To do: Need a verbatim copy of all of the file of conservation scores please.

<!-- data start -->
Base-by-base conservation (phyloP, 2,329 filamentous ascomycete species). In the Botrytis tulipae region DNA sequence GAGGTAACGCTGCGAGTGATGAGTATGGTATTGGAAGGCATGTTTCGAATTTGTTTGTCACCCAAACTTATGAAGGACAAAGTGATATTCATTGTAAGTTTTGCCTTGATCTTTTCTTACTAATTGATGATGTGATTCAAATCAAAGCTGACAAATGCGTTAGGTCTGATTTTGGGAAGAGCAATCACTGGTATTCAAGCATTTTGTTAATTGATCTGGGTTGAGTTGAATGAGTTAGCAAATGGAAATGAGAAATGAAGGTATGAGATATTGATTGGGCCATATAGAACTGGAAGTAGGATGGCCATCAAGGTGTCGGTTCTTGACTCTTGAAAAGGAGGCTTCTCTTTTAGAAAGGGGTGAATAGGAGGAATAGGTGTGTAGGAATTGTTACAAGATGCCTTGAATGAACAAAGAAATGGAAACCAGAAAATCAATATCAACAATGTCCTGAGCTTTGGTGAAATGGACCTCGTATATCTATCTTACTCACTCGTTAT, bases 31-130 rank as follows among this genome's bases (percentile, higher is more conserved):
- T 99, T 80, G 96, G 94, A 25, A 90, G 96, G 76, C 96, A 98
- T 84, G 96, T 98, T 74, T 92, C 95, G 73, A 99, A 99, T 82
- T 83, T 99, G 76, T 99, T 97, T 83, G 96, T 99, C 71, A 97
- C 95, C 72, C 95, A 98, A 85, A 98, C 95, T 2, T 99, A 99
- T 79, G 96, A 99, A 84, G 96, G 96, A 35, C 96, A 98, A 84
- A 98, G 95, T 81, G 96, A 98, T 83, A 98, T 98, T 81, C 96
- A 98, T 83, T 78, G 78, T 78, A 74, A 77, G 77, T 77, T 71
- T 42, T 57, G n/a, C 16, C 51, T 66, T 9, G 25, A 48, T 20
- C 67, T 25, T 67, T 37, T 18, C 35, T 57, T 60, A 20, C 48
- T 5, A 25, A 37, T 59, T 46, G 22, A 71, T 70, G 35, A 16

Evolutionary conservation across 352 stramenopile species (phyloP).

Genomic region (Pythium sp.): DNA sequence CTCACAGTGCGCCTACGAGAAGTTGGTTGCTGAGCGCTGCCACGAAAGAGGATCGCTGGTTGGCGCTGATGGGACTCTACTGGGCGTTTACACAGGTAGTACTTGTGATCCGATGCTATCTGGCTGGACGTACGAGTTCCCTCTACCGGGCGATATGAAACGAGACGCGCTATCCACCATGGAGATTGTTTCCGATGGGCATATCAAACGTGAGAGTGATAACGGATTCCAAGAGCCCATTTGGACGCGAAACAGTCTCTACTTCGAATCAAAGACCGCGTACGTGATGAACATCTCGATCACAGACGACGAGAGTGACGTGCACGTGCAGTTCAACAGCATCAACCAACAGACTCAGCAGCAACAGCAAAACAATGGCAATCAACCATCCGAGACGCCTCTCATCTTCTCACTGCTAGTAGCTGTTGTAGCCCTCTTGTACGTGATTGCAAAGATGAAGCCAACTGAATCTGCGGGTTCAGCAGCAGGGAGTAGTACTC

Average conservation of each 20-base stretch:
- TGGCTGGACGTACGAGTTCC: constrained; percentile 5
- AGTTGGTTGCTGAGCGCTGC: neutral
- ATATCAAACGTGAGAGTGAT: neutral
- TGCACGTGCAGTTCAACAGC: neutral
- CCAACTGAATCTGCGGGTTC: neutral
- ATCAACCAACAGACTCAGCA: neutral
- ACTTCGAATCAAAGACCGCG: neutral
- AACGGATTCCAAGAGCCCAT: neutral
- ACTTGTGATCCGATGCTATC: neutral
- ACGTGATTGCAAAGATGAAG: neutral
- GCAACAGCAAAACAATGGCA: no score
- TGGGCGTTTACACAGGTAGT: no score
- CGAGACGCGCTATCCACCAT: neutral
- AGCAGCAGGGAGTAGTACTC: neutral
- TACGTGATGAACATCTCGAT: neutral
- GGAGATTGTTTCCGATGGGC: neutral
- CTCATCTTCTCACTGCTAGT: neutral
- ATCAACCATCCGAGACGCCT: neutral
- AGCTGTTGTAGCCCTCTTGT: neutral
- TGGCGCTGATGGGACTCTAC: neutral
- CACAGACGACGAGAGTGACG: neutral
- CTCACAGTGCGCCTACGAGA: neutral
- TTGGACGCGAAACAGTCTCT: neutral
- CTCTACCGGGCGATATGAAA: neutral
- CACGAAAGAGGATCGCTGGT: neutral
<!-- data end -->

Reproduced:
Base-by-base conservation (phyloP, 2,329 filamentous ascomycete species). In the Botrytis tulipae region DNA sequence GAGGTAACGCTGCGAGTGATGAGTATGGTATTGGAAGGCATGTTTCGAATTTGTTTGTCACCCAAACTTATGAAGGACAAAGTGATATTCATTGTAAGTTTTGCCTTGATCTTTTCTTACTAATTGATGATGTGATTCAAATCAAAGCTGACAAATGCGTTAGGTCTGATTTTGGGAAGAGCAATCACTGGTATTCAAGCATTTTGTTAATTGATCTGGGTTGAGTTGAATGAGTTAGCAAATGGAAATGAGAAATGAAGGTATGAGATATTGATTGGGCCATATAGAACTGGAAGTAGGATGGCCATCAAGGTGTCGGTTCTTGACTCTTGAAAAGGAGGCTTCTCTTTTAGAAAGGGGTGAATAGGAGGAATAGGTGTGTAGGAATTGTTACAAGATGCCTTGAATGAACAAAGAAATGGAAACCAGAAAATCAATATCAACAATGTCCTGAGCTTTGGTGAAATGGACCTCGTATATCTATCTTACTCACTCGTTAT, bases 31-130 rank as follows among this genome's bases (percentile, higher is more conserved):
- T 99, T 80, G 96, G 94, A 25, A 90, G 96, G 76, C 96, A 98
- T 84, G 96, T 98, T 74, T 92, C 95, G 73, A 99, A 99, T 82
- T 83, T 99, G 76, T 99, T 97, T 83, G 96, T 99, C 71, A 97
- C 95, C 72, C 95, A 98, A 85, A 98, C 95, T 2, T 99, A 99
- T 79, G 96, A 99, A 84, G 96, G 96, A 35, C 96, A 98, A 84
- A 98, G 95, T 81, G 96, A 98, T 83, A 98, T 98, T 81, C 96
- A 98, T 83, T 78, G 78, T 78, A 74, A 77, G 77, T 77, T 71
- T 42, T 57, G n/a, C 16, C 51, T 66, T 9, G 25, A 48, T 20
- C 67, T 25, T 67, T 37, T 18, C 35, T 57, T 60, A 20, C 48
- T 5, A 25, A 37, T 59, T 46, G 22, A 71, T 70, G 35, A 16

Evolutionary conservation across 352 stramenopile species (phyloP).

Genomic region (Pythium sp.): DNA sequence CTCACAGTGCGCCTACGAGAAGTTGGTTGCTGAGCGCTGCCACGAAAGAGGATCGCTGGTTGGCGCTGATGGGACTCTACTGGGCGTTTACACAGGTAGTACTTGTGATCCGATGCTATCTGGCTGGACGTACGAGTTCCCTCTACCGGGCGATATGAAACGAGACGCGCTATCCACCATGGAGATTGTTTCCGATGGGCATATCAAACGTGAGAGTGATAACGGATTCCAAGAGCCCATTTGGACGCGAAACAGTCTCTACTTCGAATCAAAGACCGCGTACGTGATGAACATCTCGATCACAGACGACGAGAGTGACGTGCACGTGCAGTTCAACAGCATCAACCAACAGACTCAGCAGCAACAGCAAAACAATGGCAATCAACCATCCGAGACGCCTCTCATCTTCTCACTGCTAGTAGCTGTTGTAGCCCTCTTGTACGTGATTGCAAAGATGAAGCCAACTGAATCTGCGGGTTCAGCAGCAGGGAGTAGTACTC

Average conservation of each 20-base stretch:
- TGGCTGGACGTACGAGTTCC: constrained; percentile 5
- AGTTGGTTGCTGAGCGCTGC: neutral
- ATATCAAACGTGAGAGTGAT: neutral
- TGCACGTGCAGTTCAACAGC: neutral
- CCAACTGAATCTGCGGGTTC: neutral
- ATCAACCAACAGACTCAGCA: neutral
- ACTTCGAATCAAAGACCGCG: neutral
- AACGGATTCCAAGAGCCCAT: neutral
- ACTTGTGATCCGATGCTATC: neutral
- ACGTGATTGCAAAGATGAAG: neutral
- GCAACAGCAAAACAATGGCA: no score
- TGGGCGTTTACACAGGTAGT: no score
- CGAGACGCGCTATCCACCAT: neutral
- AGCAGCAGGGAGTAGTACTC: neutral
- TACGTGATGAACATCTCGAT: neutral
- GGAGATTGTTTCCGATGGGC: neutral
- CTCATCTTCTCACTGCTAGT: neutral
- ATCAACCATCCGAGACGCCT: neutral
- AGCTGTTGTAGCCCTCTTGT: neutral
- TGGCGCTGATGGGACTCTAC: neutral
- CACAGACGACGAGAGTGACG: neutral
- CTCACAGTGCGCCTACGAGA: neutral
- TTGGACGCGAAACAGTCTCT: neutral
- CTCTACCGGGCGATATGAAA: neutral
- CACGAAAGAGGATCGCTGGT: neutral